The aim of our project was to build resilience within the classroom. Many children had a very fixed mindset and believed that they were not good enough to experience success. The covid pandemic had had an immense impact on children and their mindset. They easily gave up and often refused to do tasks as they did not want to fail. Carol Dweck is widely known for her work in this field. Through her research, she identified two mindsets, fixed mindset and growth mindset. A fixed mindset is “believing your qualities are carved in stone,” while a growth mindset is “the belief that your basic qualities are things you can cultivate through your efforts” (Dweck, 2006, pp. 6–7).
As a result of our project, we feel that the children managed to change their mindset. They now have a can do attitude and will try tasks that may be out of their comfort zone. Children began to understand how their brain developed and that gave them more confidence. Instead of seeing mistakes as failures, they understood that their brain was growing with these mistakes.
We were unable to stay within the timelines outlined in the project plan. On reflection, we should have started the project earlier. In the fourth term, we have lots of assessments which are very time consuming, and which must be marked and analysed. This term also has transition days for the new classes, and extra support in these transitions for children with additional support needs. All this meant that commencing the project in the last term was challenging.
Some changes had to be made to the project to overcome the resistance faced from other colleagues. Efforts were made to demonstrate the benefits of a growth mindset for the children. This shared goal of helping students did ease the challenge of culture change. The main obstacles faced were:
Understanding the nature of our intelligence can act as a real leveller in educational attainment. When young people realise that they can experience personal and academic success in their lives, this improves their life chances. Embracing challenge and being willing to learn from failure, also positively impacts our self-esteem. Such beliefs can help develop resilience and bounce back from failure.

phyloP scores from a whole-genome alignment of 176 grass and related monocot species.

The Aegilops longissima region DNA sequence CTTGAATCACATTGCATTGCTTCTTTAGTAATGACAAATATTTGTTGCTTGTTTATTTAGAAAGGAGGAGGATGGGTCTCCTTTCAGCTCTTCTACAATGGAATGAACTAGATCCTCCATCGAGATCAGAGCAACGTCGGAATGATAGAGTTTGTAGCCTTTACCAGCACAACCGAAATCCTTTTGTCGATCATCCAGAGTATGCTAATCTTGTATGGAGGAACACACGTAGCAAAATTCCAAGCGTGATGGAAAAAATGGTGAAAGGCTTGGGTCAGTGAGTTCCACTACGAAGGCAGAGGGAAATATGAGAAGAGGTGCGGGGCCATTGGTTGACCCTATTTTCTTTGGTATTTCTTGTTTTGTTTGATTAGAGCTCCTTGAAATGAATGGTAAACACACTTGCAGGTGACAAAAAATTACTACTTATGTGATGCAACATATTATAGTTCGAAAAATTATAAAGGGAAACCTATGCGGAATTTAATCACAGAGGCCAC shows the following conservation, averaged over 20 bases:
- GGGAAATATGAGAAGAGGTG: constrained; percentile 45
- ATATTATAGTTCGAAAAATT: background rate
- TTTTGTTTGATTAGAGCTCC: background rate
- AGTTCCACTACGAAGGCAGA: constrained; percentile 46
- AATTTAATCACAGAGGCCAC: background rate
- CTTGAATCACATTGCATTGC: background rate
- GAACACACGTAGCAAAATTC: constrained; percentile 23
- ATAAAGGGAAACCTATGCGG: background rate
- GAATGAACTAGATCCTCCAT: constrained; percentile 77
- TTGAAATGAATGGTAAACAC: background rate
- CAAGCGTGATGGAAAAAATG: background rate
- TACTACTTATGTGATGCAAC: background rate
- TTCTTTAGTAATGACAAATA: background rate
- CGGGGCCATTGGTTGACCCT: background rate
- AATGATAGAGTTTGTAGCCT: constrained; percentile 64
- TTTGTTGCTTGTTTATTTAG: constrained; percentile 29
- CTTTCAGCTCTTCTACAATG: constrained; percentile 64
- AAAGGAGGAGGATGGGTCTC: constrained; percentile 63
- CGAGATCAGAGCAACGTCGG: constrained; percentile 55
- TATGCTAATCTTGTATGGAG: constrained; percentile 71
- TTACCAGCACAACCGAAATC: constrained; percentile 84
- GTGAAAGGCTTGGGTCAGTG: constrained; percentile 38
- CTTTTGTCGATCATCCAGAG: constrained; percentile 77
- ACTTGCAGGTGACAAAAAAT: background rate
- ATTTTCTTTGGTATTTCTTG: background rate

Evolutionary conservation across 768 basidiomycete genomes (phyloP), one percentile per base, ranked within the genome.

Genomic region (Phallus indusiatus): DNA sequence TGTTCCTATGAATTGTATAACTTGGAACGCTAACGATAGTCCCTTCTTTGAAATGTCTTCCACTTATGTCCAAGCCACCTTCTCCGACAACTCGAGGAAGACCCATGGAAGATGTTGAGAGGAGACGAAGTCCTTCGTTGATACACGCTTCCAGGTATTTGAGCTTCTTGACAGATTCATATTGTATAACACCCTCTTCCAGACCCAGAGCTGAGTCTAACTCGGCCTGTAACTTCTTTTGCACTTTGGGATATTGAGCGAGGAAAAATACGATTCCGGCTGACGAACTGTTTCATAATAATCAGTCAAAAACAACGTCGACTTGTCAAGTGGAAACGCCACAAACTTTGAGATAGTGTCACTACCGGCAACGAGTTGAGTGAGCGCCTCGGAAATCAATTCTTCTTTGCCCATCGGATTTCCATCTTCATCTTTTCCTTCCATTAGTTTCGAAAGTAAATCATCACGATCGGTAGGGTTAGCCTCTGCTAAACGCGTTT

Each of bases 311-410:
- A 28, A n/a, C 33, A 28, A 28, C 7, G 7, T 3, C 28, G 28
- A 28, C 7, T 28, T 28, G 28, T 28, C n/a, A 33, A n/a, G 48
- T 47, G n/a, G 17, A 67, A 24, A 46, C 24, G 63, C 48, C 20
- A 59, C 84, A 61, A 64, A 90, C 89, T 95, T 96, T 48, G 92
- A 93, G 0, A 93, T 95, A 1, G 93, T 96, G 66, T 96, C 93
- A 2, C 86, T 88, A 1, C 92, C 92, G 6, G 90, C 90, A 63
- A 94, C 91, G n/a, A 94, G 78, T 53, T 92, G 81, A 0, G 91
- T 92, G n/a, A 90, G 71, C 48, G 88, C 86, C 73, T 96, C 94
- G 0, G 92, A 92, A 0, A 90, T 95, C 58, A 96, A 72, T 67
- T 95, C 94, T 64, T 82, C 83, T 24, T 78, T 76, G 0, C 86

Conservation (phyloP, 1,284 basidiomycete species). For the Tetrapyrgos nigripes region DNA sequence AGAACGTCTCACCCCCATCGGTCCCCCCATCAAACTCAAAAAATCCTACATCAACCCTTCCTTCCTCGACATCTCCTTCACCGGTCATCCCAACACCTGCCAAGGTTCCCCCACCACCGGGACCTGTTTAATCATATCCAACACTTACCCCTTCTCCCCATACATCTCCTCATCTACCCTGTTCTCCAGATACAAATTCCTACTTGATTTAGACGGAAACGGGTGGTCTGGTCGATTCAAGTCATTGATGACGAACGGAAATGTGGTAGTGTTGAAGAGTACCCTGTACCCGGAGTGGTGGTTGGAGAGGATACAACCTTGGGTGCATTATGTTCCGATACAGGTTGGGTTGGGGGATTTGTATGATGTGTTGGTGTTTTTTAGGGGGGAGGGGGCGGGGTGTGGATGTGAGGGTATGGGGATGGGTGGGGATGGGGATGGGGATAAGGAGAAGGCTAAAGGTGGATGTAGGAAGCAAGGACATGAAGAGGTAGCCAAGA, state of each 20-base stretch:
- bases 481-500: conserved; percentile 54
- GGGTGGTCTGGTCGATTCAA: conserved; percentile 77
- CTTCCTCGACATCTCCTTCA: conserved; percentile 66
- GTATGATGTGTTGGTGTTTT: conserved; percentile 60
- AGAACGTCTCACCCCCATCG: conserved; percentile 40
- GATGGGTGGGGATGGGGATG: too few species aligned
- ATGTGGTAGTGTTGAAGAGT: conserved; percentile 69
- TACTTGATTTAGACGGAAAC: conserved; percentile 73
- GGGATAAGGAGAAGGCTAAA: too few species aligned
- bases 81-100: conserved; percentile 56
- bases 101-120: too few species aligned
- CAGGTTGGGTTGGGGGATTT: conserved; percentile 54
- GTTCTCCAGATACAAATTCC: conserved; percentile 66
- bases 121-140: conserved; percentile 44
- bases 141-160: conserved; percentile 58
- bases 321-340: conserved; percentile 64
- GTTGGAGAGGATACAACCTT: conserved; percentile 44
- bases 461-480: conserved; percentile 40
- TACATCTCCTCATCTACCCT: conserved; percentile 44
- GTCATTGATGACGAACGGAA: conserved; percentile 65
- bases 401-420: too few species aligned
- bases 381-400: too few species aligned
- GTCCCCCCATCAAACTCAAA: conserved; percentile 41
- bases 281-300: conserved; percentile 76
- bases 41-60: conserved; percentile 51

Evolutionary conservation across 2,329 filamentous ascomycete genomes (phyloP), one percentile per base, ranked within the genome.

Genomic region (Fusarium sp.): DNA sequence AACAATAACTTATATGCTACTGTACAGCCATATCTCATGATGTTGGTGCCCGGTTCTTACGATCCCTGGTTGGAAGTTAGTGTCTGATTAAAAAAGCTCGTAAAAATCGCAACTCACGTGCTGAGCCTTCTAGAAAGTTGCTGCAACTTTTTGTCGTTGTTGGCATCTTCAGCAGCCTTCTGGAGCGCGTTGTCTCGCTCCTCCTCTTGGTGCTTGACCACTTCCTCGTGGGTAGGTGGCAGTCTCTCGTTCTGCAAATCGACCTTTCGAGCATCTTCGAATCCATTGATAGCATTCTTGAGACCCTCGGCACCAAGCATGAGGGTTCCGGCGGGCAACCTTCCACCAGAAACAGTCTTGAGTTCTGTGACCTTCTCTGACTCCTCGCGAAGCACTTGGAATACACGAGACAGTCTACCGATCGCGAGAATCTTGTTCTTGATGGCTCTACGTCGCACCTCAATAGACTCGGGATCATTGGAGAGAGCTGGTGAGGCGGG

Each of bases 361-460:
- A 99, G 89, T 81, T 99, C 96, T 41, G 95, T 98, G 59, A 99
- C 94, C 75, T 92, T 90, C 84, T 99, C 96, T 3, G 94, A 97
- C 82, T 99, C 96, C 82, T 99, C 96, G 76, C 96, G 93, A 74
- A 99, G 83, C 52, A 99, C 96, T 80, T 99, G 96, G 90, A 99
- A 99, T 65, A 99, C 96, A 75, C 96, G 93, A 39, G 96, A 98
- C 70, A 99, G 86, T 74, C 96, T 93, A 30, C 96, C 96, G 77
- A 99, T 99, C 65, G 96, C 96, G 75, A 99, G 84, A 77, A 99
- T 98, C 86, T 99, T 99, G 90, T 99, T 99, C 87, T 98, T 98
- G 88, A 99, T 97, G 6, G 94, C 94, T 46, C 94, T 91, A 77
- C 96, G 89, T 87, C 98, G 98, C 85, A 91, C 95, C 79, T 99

Our plan was to embed growth mindset in the classroom and place it at the heart of educational recovery. We used peer feedback, peer learning, mindset challenges that tapped into the children’s interests and assessments to ensure that all learners received sufficient challenge. We used praise to encourage the children to think of the classroom as a safe space to get a question wrong, focusing on the students’ efforts, strategies, and choices. We encouraged the children to set realistic and suitably challenging goals and ensured any feedback they received was specific, kind, and helpful. This all aimed to develop learner’s resilience and understanding that criticism and perseverance are needed for success and to bounce back from failure.
Overall, we have seen improvements in the growth mindset and resilience of the class. The behaviour of one student, in particular, has improved. This pupil was prone to negative outbursts, which have decreased, and they have learned strategies to remain calmer. There is still scope for improvement with this pupil, and this will take more time. Everything we have learned during this growth mindset project will be embedded into all aspects of teaching going forward.
We have received mixed feedback from colleagues during the project. Other colleagues who were also on the Mindset course have been an excellent source of support. However, many support staff were very pessimistic and it was difficult to get them to use the same careful language with the children that we were adopting through the project. They perhaps undid some of the good work achieved by the project, with a fixed mindset about some of the children, commenting 'they will never change they will always be like that!' This has flagged the need to change the mindsets of the adults involved before we can fully hope to develop a growth mindset within the children.
We will certainly use growth mindset with the children from the start of the new term, embedding it into daily teaching. This will be supported by: